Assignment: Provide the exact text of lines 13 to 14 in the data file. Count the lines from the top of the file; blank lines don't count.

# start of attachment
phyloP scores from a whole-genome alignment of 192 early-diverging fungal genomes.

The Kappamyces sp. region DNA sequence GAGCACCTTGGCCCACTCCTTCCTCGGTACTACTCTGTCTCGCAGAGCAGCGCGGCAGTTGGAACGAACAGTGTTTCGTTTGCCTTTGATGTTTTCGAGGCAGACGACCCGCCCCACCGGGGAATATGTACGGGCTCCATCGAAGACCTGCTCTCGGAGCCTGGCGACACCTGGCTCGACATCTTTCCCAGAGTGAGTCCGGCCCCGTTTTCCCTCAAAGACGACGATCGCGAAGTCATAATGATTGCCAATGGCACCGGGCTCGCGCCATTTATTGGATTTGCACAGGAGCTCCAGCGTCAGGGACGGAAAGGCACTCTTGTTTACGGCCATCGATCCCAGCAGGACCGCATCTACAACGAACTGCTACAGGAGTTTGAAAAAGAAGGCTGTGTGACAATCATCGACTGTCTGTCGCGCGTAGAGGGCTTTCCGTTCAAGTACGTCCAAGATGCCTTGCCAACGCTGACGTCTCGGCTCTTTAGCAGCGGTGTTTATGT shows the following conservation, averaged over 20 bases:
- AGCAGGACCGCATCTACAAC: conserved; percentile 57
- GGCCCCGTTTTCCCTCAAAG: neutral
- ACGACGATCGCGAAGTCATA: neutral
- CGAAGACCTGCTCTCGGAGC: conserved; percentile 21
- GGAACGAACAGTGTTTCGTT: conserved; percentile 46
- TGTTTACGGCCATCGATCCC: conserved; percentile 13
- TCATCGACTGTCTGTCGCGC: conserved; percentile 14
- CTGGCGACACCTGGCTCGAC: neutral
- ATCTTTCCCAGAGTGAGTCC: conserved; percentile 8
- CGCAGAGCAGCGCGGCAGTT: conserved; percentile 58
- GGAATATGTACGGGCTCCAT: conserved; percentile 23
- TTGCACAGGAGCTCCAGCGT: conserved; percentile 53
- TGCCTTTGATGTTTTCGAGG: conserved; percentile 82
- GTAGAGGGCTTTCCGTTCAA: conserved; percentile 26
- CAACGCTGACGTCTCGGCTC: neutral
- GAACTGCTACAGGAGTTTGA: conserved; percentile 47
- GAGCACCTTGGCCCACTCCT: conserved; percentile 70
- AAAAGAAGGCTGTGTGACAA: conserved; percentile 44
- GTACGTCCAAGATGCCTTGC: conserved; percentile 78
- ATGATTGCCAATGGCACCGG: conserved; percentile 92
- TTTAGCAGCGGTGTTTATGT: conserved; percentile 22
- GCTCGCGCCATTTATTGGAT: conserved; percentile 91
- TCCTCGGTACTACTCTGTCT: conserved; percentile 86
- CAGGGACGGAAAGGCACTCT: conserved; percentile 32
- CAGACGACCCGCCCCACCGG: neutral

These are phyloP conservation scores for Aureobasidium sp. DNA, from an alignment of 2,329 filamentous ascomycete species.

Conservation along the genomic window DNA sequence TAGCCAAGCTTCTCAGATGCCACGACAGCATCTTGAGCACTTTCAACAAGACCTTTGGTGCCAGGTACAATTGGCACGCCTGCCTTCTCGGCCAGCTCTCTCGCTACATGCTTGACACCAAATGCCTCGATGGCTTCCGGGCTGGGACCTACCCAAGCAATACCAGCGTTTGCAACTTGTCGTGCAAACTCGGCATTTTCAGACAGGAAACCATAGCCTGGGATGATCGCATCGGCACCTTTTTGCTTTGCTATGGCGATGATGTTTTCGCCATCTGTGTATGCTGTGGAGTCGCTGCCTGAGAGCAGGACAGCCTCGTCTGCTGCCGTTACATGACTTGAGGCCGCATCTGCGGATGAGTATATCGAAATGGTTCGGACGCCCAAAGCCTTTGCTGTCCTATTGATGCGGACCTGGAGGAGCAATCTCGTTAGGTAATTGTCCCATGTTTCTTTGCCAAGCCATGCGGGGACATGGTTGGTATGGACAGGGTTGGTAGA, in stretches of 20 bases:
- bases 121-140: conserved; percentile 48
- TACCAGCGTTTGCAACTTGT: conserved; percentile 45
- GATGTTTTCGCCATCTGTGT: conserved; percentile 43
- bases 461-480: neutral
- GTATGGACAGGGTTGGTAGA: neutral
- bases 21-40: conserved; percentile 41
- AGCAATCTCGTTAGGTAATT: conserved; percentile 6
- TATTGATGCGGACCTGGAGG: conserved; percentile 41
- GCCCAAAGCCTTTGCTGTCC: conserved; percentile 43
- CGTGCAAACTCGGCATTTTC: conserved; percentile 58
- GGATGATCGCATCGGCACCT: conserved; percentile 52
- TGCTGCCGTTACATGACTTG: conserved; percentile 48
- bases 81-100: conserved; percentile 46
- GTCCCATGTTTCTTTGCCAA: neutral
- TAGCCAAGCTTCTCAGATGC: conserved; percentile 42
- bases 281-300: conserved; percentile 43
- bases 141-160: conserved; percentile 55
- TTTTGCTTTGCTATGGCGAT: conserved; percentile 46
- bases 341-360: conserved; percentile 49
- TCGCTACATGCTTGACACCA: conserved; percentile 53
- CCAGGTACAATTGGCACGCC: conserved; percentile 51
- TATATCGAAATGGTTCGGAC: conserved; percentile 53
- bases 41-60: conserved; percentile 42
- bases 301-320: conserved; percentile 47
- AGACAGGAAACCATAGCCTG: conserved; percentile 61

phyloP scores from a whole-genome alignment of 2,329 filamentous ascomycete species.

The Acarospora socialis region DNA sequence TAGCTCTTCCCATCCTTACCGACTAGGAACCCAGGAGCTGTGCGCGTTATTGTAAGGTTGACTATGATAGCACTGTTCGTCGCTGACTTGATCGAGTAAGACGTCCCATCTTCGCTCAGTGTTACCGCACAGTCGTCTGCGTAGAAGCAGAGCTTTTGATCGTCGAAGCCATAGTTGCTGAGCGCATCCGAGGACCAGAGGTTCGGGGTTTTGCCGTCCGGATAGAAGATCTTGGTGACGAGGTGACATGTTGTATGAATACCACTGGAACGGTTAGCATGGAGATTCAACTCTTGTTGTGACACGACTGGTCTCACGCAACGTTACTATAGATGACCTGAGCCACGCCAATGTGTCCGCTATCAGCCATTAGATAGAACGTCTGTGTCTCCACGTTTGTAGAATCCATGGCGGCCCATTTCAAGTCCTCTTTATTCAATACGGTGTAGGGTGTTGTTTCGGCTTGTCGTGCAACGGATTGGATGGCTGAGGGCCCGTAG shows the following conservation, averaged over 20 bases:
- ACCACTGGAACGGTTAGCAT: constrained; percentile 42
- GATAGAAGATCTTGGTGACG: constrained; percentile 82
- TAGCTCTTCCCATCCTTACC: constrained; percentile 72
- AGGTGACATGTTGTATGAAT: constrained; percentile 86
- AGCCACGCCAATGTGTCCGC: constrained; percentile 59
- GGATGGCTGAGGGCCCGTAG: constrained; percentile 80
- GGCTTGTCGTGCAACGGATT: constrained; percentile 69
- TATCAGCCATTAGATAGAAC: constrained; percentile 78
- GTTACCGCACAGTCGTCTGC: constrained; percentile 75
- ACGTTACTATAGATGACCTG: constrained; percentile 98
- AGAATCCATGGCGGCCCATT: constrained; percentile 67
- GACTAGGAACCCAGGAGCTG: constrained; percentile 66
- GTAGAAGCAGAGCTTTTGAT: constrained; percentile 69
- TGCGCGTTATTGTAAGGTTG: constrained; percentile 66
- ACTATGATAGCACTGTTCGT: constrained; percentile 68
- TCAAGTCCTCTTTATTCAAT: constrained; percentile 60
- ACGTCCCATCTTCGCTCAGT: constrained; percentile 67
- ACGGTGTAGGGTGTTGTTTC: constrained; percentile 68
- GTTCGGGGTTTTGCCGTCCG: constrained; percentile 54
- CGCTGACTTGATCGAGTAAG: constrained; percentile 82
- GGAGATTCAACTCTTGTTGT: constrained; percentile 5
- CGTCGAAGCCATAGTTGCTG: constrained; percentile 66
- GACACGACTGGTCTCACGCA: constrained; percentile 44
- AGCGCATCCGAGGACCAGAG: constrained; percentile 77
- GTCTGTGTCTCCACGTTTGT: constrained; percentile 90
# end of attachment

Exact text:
- GGAATATGTACGGGCTCCAT: conserved; percentile 23
- TTGCACAGGAGCTCCAGCGT: conserved; percentile 53